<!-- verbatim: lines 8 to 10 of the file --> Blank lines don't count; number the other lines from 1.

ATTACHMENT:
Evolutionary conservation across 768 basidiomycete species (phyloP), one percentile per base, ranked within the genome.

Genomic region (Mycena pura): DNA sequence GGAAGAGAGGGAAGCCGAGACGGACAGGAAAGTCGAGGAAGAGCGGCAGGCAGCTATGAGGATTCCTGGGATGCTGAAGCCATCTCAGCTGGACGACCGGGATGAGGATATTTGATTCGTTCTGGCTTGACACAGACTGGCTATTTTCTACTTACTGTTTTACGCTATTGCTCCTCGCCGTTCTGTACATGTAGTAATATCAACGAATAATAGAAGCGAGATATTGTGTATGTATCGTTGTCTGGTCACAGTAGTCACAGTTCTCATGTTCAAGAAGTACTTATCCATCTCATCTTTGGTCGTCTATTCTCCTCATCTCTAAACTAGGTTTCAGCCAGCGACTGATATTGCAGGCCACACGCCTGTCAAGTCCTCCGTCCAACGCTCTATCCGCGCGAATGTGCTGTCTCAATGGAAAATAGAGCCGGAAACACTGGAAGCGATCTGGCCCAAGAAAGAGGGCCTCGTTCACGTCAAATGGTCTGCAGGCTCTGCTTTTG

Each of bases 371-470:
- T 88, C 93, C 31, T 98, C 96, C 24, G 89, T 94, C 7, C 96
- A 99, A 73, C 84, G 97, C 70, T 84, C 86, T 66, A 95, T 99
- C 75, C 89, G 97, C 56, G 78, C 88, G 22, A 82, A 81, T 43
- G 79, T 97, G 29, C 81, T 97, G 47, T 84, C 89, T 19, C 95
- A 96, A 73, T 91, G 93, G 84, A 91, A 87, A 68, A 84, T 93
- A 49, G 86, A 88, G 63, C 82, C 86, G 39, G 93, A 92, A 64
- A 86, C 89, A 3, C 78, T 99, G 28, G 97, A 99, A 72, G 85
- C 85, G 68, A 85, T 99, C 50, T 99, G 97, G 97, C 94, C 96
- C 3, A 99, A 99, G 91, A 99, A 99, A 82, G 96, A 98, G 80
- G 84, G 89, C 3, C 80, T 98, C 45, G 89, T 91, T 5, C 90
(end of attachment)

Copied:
- A 96, A 73, T 91, G 93, G 84, A 91, A 87, A 68, A 84, T 93
- A 49, G 86, A 88, G 63, C 82, C 86, G 39, G 93, A 92, A 64
- A 86, C 89, A 3, C 78, T 99, G 28, G 97, A 99, A 72, G 85